Dan's "In Vein," with its gurgling riffs and martial beat, and "Love Love, Kiss Kiss," a cynical, gnarled punk-rock anti-love song, offer a pair of the ink-black meditations for which Alkaline Trio have become known since Skiba started the band back in 1996 in a Chicago suburb.

For "Lost and Rendered," Matt puts himself in the shoes of someone he knew caught stealing from family and friends, who shun her, comparing the feeling to being dismembered and left dead in the woods. With its Who-like guitar break, "Calling All Skeletons" is about opening yourself up totally to your loved ones, featuring a lyrical nod to legendary L.A. punk band The Minutemen's classic album Double Nickels on a Dime, echoing past shout-outs to Skiba faves Big Black and Naked Raygun.

The anti-war epic "Over and Out" starts out with an ominous Joy Division/New Order dance-floor pulse and a tip of the cap to classic punk bands the Clash, Sex Pistols and the Ramones, with a storyline that incorporates the military history of Matt's family, whose parents both served in Vietnam, his mom as a triage nurse in the DMZ. A U.S. News and World Report story he read about a wife waiting in vain for her husband to return from Iraq, where he died in battle, inspires the refrain: "Over and out/She sang/As the telephone rang/There's no pain/In answering no more."

Andriano's "Ruin It," with a spaghetti western flavor provided by drummer Grant, harks back to the more elaborate production of Crimson, announcing: "So this is what I'm looking like these days/I'm all grown up/And full of hate."

"We're truly thrilled with this album," says Derek. "And we have so many songs left over, that we're anxious to get back in the studio and record more. It's an exciting time for us. In many ways, a fresh start, on a new label."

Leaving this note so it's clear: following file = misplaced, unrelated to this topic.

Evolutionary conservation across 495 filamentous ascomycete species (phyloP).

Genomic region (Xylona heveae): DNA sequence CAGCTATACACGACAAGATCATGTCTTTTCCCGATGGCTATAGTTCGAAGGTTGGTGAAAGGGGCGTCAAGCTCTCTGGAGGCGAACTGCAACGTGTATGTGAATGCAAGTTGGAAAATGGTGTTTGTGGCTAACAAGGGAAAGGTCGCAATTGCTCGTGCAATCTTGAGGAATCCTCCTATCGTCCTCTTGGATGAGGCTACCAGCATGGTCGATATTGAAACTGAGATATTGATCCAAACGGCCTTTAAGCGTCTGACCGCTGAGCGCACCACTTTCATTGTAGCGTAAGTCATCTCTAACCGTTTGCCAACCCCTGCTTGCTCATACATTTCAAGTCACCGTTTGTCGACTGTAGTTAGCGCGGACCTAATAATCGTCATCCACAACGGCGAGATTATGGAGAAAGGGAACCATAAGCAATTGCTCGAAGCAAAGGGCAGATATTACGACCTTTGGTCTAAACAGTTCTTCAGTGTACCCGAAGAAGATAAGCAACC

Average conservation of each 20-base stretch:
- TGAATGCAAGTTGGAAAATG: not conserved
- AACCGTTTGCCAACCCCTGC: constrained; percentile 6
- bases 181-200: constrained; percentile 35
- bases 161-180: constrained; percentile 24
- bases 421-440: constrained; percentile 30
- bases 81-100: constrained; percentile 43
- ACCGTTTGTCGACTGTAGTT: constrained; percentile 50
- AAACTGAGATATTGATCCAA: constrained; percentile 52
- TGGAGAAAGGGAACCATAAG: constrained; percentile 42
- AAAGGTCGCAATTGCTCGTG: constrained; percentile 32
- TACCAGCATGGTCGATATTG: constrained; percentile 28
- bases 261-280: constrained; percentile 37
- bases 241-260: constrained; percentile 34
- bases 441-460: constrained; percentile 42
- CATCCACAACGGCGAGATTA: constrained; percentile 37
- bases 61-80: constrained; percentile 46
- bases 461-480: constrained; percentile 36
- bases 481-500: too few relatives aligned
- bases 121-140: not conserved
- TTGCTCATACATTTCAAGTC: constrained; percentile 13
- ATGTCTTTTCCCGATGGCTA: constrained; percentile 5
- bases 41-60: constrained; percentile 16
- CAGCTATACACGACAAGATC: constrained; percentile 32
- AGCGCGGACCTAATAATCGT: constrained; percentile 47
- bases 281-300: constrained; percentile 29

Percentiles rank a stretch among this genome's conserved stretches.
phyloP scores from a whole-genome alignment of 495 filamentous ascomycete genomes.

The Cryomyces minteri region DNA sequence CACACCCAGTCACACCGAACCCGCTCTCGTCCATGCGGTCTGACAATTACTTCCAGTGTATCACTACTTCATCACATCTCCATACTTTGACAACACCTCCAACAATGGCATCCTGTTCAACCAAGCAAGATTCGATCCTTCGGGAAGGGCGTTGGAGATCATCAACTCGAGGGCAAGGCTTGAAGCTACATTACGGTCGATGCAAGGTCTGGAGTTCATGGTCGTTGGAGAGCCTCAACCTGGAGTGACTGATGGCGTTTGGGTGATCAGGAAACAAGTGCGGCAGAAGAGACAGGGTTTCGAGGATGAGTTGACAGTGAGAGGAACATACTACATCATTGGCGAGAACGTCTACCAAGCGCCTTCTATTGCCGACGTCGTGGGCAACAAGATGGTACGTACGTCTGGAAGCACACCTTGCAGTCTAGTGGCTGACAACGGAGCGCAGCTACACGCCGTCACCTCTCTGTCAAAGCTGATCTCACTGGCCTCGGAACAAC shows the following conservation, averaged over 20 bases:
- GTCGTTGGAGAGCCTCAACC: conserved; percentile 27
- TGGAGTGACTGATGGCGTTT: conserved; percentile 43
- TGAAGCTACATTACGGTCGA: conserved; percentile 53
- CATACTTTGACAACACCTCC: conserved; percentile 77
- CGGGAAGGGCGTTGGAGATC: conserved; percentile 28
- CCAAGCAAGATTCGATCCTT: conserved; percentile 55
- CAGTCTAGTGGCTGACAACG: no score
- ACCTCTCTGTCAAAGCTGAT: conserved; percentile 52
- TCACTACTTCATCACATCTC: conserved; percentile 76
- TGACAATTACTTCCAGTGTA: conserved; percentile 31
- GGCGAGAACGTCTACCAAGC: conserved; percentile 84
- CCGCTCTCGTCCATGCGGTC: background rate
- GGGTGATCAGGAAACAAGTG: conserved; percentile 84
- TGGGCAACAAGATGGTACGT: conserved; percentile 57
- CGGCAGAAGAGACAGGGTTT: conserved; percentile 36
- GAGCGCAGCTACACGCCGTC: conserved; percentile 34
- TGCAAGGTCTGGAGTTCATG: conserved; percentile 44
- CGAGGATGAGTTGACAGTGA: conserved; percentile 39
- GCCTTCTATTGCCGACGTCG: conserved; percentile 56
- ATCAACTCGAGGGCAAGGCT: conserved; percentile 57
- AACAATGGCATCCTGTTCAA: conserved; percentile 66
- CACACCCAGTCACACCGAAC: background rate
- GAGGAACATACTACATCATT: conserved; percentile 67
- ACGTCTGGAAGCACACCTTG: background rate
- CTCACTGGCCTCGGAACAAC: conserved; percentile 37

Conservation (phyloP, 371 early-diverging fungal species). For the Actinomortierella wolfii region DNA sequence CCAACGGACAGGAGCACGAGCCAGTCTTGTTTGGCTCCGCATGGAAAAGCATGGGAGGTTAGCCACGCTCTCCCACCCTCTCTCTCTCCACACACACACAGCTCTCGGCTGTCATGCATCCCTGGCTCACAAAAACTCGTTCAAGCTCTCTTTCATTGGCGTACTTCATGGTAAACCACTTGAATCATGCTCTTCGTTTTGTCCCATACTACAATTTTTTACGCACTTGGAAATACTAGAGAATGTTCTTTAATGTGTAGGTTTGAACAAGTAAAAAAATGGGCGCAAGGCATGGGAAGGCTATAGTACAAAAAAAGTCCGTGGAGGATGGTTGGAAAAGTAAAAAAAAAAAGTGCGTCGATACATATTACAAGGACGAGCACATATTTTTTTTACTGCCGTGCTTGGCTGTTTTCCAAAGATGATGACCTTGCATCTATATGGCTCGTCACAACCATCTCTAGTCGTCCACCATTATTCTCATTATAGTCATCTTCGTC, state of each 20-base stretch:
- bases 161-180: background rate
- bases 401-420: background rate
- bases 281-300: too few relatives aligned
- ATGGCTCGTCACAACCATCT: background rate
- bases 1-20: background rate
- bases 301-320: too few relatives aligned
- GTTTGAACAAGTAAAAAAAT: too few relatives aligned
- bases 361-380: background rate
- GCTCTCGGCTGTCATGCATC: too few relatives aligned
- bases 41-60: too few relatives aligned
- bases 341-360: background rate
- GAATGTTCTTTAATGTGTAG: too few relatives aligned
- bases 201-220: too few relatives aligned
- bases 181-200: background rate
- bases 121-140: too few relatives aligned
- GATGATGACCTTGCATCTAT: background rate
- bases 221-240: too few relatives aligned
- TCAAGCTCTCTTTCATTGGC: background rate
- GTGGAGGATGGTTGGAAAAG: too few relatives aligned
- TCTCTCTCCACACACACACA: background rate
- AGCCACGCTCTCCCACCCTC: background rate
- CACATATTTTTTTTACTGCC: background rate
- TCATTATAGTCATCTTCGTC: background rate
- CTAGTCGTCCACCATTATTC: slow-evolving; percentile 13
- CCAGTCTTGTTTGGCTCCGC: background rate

Now relocated from their Chicago home, with Skiba in Los Angeles, Grant in Indianapolis and Andriano in St. Augustine, FL, Alkaline Trio are poised and ready for what they see as two years of non-stop touring.

Each of the band's last two Vagrant releases, Good Mourning (#20) and Crimson (#25), have cracked the upper reaches of the U.S. album charts, so expectations are high for their major label bow.

And things are already off to a great start, with the first single, "Help Me," generating 70k plays in just a single day on MySpace. The album cover, by renowned British designer John Yates, who created memorable sleeves for the Dead Kennedys, among others, during his 10 years at Jello Biafra's legendary punk label Alternative Tentacles, is a take-off on the iconic '60s Time magazine that asked, "Is God Dead?"

Agony & Irony answers that question as only Alkaline Trio can, with 10 rip-roaring punk-rock anthems that take us on a spiritual trip to hell and back.

"We've taken a major step in our growth," nods Skiba. "A bigger one than we've ever taken up until now."